All of a sudden it’s December; Thanksgiving break is over and there’s less than three weeks left of the semester, including finals. Obviously, the semester’s going by quickly, and although part of me feels like I only just moved into my dorm yesterday, I was immensely grateful for the break from routine Thanksgiving provided.
I was also extremely excited to see my friends from high school. I knew everyone would be busy, especially with us all only being home for a week at the most. But, even if we didn’t manage to plan an all-out Friendsgiving dinner complete with champagne, candles and a black-tie dress code, I still wanted to see them all. And I did get to see my friends, which is something I am very thankful for. With that being said, imagine my dismay when so many of them had to delay hangouts or show up late because they had school assignments due over the break.
I love an 11:59 p.m. deadline as much as the next guy, mainly because it gives you the entire day to complete something, but there shouldn’t be such deadlines over a designated break. This forces young adults to accept work which infringes upon the boundary between work and home as the norm. Continuing the work day at home becomes expected, which shouldn’t be the case. I personally didn’t have any exact deadlines over the University of Connecticut’s fall break, and I found this to be shocking. After spending so many years in the American educational system, assigned work over breaks has become commonplace in my life. Especially being a sophomore in college, already beginning the coursework which will eventually define my degree, a week without a deadline felt like a miracle. The surprise I felt over a lack of homework is sad, to say the least.
It’s no secret homework is an integral part of schooling in America, despite the word itself being a complete contradiction. The saying “don’t take your work home with you” loses all meaning when we’re taught to accept such conditions from an early age. I’m not advocating for the complete abolition of homework as a concept. But breaks should be for relaxation, as their name suggests.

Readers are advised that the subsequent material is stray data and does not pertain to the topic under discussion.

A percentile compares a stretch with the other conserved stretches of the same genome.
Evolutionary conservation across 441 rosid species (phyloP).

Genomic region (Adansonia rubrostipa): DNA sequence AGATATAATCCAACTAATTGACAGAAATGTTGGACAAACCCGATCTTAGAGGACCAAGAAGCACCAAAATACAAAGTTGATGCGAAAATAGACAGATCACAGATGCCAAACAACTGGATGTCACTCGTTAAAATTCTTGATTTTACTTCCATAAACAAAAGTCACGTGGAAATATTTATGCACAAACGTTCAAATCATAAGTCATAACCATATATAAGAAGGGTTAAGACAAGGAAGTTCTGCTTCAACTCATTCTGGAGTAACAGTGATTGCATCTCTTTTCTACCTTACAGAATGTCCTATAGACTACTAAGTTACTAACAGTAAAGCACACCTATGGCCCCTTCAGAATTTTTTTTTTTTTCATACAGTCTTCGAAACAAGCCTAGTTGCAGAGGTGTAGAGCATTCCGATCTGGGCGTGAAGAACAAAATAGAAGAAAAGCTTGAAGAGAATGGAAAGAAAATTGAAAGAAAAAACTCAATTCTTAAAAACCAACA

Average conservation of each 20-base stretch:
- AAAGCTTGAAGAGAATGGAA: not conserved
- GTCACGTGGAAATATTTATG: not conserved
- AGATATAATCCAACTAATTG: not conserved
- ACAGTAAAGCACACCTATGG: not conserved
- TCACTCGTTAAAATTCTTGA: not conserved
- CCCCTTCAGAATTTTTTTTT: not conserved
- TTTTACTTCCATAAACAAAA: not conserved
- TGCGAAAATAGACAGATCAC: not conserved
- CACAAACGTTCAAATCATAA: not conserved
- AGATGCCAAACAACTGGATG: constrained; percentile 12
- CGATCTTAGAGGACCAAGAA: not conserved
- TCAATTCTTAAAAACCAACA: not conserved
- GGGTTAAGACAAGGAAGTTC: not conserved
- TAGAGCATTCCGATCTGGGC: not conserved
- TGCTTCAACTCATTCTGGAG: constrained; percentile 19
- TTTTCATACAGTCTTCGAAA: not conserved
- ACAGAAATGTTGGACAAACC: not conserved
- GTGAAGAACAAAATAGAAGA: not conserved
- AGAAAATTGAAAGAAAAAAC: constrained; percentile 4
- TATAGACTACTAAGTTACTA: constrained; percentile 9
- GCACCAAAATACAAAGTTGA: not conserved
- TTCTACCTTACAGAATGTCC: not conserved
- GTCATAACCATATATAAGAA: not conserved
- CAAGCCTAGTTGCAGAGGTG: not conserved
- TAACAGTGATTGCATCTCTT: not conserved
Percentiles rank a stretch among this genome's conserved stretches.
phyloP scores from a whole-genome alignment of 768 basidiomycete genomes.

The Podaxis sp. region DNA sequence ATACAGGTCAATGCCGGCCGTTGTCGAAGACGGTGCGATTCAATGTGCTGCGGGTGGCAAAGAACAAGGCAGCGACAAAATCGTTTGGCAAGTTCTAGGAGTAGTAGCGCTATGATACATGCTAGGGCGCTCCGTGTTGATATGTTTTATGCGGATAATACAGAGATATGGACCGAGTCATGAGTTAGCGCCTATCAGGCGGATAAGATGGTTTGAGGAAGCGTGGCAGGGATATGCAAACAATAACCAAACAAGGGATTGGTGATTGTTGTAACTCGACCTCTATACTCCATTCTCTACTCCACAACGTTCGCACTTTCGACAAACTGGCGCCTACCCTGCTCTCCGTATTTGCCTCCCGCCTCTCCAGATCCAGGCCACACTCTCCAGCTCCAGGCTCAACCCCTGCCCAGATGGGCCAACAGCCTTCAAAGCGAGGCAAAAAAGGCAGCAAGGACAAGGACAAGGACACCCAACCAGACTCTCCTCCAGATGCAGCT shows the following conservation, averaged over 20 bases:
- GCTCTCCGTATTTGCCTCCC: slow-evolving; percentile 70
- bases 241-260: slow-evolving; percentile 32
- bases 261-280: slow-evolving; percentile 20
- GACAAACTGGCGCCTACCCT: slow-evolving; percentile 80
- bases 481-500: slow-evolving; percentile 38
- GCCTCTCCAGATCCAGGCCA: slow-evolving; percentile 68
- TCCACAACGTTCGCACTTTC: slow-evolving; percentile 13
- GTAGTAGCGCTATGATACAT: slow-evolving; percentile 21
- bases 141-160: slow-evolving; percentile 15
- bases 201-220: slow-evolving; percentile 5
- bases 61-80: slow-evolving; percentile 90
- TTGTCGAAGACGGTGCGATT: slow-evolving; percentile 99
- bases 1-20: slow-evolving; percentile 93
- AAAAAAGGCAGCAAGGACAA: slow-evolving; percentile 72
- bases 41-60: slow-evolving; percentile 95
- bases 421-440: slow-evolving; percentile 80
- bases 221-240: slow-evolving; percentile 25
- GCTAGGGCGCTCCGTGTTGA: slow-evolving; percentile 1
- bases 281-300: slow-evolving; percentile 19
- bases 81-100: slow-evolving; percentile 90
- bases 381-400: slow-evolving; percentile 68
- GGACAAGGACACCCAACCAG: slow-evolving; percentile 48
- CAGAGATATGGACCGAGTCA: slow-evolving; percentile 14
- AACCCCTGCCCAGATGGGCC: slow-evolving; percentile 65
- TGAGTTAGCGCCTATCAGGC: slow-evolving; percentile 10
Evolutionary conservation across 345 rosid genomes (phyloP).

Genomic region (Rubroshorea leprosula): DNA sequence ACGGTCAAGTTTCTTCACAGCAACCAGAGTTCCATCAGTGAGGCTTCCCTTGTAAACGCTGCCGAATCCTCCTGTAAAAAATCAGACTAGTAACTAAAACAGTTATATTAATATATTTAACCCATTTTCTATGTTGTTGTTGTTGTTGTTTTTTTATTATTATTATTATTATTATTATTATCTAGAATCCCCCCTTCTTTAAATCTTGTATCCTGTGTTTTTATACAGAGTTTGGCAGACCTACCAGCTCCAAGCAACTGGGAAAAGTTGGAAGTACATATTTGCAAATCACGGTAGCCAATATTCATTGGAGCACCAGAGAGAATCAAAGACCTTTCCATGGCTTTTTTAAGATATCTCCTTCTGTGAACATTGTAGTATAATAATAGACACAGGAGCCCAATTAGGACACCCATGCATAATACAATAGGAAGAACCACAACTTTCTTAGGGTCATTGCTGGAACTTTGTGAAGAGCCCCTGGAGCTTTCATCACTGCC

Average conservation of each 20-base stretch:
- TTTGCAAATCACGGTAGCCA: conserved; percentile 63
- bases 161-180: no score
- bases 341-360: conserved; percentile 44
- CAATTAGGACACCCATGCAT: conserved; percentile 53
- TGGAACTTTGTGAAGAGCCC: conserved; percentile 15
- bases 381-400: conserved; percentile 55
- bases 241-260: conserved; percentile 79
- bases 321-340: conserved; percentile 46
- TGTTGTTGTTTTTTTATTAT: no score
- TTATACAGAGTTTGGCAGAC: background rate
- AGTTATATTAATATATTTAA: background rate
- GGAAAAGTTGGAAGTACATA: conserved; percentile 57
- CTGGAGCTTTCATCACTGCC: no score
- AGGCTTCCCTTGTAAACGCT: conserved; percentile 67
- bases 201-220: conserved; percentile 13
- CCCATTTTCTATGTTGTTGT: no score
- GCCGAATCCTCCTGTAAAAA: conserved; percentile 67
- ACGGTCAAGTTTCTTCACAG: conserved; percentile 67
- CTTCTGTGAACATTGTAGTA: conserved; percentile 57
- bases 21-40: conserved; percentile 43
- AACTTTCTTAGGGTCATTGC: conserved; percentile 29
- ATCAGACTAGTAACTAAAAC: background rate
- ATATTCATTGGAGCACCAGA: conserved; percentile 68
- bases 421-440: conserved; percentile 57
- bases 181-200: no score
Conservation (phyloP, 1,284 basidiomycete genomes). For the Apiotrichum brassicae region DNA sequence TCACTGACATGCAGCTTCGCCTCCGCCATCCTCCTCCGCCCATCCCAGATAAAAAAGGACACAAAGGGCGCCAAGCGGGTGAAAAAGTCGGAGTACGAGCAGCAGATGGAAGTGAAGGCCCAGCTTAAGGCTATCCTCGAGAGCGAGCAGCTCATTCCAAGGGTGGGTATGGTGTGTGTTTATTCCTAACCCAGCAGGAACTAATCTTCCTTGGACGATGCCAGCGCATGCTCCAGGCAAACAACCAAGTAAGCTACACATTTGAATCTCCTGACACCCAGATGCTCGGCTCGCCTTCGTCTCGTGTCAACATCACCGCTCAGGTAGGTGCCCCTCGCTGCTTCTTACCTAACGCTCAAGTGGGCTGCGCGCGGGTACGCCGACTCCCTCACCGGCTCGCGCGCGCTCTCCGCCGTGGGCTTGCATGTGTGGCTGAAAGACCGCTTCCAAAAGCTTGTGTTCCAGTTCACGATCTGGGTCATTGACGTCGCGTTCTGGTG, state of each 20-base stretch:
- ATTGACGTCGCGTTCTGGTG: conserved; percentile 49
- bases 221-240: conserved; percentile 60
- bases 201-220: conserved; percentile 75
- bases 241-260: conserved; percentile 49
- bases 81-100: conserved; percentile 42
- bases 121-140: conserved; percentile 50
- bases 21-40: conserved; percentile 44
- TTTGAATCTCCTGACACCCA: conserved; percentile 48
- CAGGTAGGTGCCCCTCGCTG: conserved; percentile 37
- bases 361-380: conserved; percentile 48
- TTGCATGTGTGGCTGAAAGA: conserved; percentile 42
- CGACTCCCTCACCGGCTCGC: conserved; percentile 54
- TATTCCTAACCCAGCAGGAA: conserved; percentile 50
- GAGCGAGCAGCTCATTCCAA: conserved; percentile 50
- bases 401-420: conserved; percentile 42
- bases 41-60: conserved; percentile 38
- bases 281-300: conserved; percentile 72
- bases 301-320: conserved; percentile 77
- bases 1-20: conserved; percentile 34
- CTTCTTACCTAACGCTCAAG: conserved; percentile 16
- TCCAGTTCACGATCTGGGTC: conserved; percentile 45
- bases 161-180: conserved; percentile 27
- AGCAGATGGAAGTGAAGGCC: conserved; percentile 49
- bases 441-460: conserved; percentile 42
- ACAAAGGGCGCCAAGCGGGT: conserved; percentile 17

With the increase in discussions regarding mental health. I have also noticed more people talking about burnout and the negative effects it can have on one’s overall health. In college students specifically, burnout can manifest as many symptoms, including decreased motivation, which leads to lower academic performance, a loss of interest in social activities, neglect of friendships and higher levels of anxiety and depression. Not having a real break for an entire semester, without any deadlines, can contribute to these feelings tenfold. This is evident in UConn’s current academic calendar, where the only break in the semester other than Thanksgiving was Labor Day weekend, which occurred arguably before the semester had even truly begun. Thus, at UConn, we went twelve weeks without so much as a pause, which for me was beyond exhausting.
Outside of relaxation, breaks should be for spending time with family and friends. However, one’s ability to do so is greatly inhibited by schoolwork which continues into what should have been designated time off. How can you join family dinner or meet up with friends from other schools when HuskyCT is calling your name, assignment upon assignment begging for your undivided attention? Not to mention, many students do not have home environments away from school which are conducive for learning. Thus, these students end up struggling even more with balancing their work and home lives over breaks.
All in all, I don’t think academics are dire or pressing enough that they cannot be put on pause for even a week. The academic calendar is published before the semester begins, so professors have enough notice to plan curriculum around breaks without forcing it to continue through them. Simply put, putting school on hold for a week would not be the end of the world. Students need a true break sometimes, and we shouldn’t ignore that.